Ph.D. Integrative Biology, UC Berkeley, 2009
B.A. Biology & Geology, Colgate University, 2001
Jann is the first Twila Bratcher Chair in Malacological Research at NHM. She began in 2014 after a postdoctoral research position in Pat Krug's lab at California State University, Los Angeles. Prior to that she received her Ph.D. with Carole Hickman in the UC Berkeley Department of Integrative Biology and Museum of Paleontology where she studied living and fossil gastropods. Jann is interested in the evolutionary biology and systematics of buccinid gastropods and sacoglossan sea slugs. Recently she has been assessing the historical biodiversity of terrestrial gastropods in Los Angeles county and working with volunteer citizen scientists to understand the influence of urbanization on these animals. Jann considers herself primarily an evolutionary biologist and malacologist, with research experience and interest in invertebrate paleontology. Jann works with Collections Managers Lindsey Groves and Austin Hendy to maintain and improve the world-class NHM Malacology and Invertebrate Paleontology collections, respectively.
M.S. Geology, California State University, Northridge, 1991
B.S. Geology, Northern Arizona University, 1983
In 1988, Lindsey came to the Museum as a Curatorial Assistant on a National Science Foundation (NSF) collection grant. Back then he was also pursuing his M.S. in geology with an emphasis on molluscan paleontology at California State University, Northridge. After completing his thesis he was promoted to Project Manager to assist on a subsequent NSF grant to begin collection computerization. When the Malacology and Invertebrate Paleontology (IP) Departments merged together in 1993 Lindsey was promoted to Collections Manager for both sections. Then in 2002 when a new IP Collections Manager was hired he returned to the Malacology Department full time. Current projects include two databasing projects: the world-wide gastropods project and the gastropod voucher material of the northeast Pacific for James McLean.
Ph.D. Zoology, Stanford University, 1966
B.A. Zoology, Wesleyan University, 1958
Dr. James McLean became Curator of Malacology in 1964 just prior to the completion of his Ph.D. In 2001, after a career that spanned almost 40 years, he retired and continued research focused on the systematics of marine gastropods of the Eastern Pacific, with particular interests in Patellogastropoda and the Vetigastropoda, and the families Fissurellidae, Trochidae, Turbinidae, Colloniidae, and Liotiidae, as well as the neogastropod family Turridae. Following the discovery of hydrothermal communities, in 1977, Dr. McLean studied and named a number of limpet families from that community. His interest in the gastropod fauna of the northeast Pacific resulted in the handbook Marine Shells of Southern California (1969, revised 1978).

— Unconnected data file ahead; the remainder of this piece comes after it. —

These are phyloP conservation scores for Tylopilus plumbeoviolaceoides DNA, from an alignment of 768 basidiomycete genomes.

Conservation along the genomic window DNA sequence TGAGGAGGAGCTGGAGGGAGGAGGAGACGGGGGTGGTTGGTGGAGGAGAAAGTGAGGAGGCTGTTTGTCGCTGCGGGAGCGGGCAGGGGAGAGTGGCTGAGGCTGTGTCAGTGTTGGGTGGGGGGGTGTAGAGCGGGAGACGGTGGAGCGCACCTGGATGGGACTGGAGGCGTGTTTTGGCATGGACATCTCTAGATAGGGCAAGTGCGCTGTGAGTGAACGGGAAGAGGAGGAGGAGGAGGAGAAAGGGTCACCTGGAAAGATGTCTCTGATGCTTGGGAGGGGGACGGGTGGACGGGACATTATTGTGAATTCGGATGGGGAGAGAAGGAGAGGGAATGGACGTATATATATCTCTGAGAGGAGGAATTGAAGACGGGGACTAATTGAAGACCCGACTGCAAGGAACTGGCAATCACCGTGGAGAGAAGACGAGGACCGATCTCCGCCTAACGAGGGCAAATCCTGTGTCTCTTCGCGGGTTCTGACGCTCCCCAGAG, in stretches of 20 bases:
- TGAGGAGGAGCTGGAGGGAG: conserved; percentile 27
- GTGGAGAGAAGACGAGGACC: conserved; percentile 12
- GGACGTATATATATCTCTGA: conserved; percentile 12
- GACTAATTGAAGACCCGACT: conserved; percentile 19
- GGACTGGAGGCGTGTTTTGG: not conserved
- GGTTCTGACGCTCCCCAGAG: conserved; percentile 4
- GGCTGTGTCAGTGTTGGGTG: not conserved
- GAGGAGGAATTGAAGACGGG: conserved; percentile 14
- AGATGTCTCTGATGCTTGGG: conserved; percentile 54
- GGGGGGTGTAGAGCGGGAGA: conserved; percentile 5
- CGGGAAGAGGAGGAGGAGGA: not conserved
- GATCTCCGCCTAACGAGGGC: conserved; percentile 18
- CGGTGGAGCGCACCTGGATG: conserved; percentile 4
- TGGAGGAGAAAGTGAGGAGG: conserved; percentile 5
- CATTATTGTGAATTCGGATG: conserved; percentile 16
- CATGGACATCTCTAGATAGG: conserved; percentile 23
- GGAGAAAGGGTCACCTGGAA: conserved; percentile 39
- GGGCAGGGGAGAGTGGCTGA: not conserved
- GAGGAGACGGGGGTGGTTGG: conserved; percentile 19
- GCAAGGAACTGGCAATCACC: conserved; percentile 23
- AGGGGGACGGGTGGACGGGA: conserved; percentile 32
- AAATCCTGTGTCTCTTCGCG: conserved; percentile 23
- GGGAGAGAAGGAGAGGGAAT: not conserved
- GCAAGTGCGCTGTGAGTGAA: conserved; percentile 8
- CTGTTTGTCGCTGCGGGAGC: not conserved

Ph.D., Zoology, Universidad de Oviedo, Spain, 1996
B.S., Biology Universidad de Oviedo, Spain, 1993
Ángel is Assistant Professor of Biology at California Polytechnic University, Pomona where he teaches many courses including evolutionary biology. His research interest is the phylogenetic systematics and biogeography of opisthobranch mollusks. He has published books and more than 65 papers on this subject, describing more than 70 new taxa and unraveling the phylogenetic relationships of many sea slug clades. He was Curator of Malacology at the Museum from 2001 until 2007. Click here for more information about Ángel's research.
Shawn began collecting shells at the age of five and consequently became interested in marine biology more broadly. Initially his conchological interests were strictly Eastern Pacific species, which has since progressed into other biogeographic regions. He joined the Pacific Conchological Club in 2005 and is their current president. Shawn has published papers in Los Conchas, The Festivus, and Novapex and has described several species new to science. His main interest is microturriform Conidae of the Indo-Pacific region and has been reorganizing this group in the NHM Malacology collection. He is currently a Masters student at California State University, Fullerton.
Pat specializes in the systematics of the family Pyramidellidae (pyram or pyramid shells). Many of the species are microscopic, they are diverse, and can be challenging to the untrained eye. Back in 1985, Pat created the first electronic database for the Malacology Department. The database was state of the art. Over the years it has grown immensely and remains the core of our collections database infrastructure today. Pat is also expert in locating rare mollusk literature on the web.
Malacology is indebted to the team of volunteers who work with staff malacologists to improve the collections. Activities and projects include large and small-scale sorting, species identification, specimen photography, re-labeling, and collection maintenance. If you are interested in shells, mollusks, or natural history collections in general, and would like to volunteer, please contact Jann Vendetti at firstname.lastname@example.org. For updates on the projects of student volunteers, click here.
Jan is a retired microbiologist and attorney and she has been assisting the Malacology Department since 2001. She has refined the skills needed for extracting micromollusks from sediment samples. This tedious work requires excellent hand-and-eye coordination and extraordinary patience.
Bob is a retired biology teacher with an interest in shells of the Eastern Pacific, especially Californian species. He is currently sorting and identifying a collection of mollusks collected in South Africa by Dr. McLean.
We are grateful to our Institutional Partners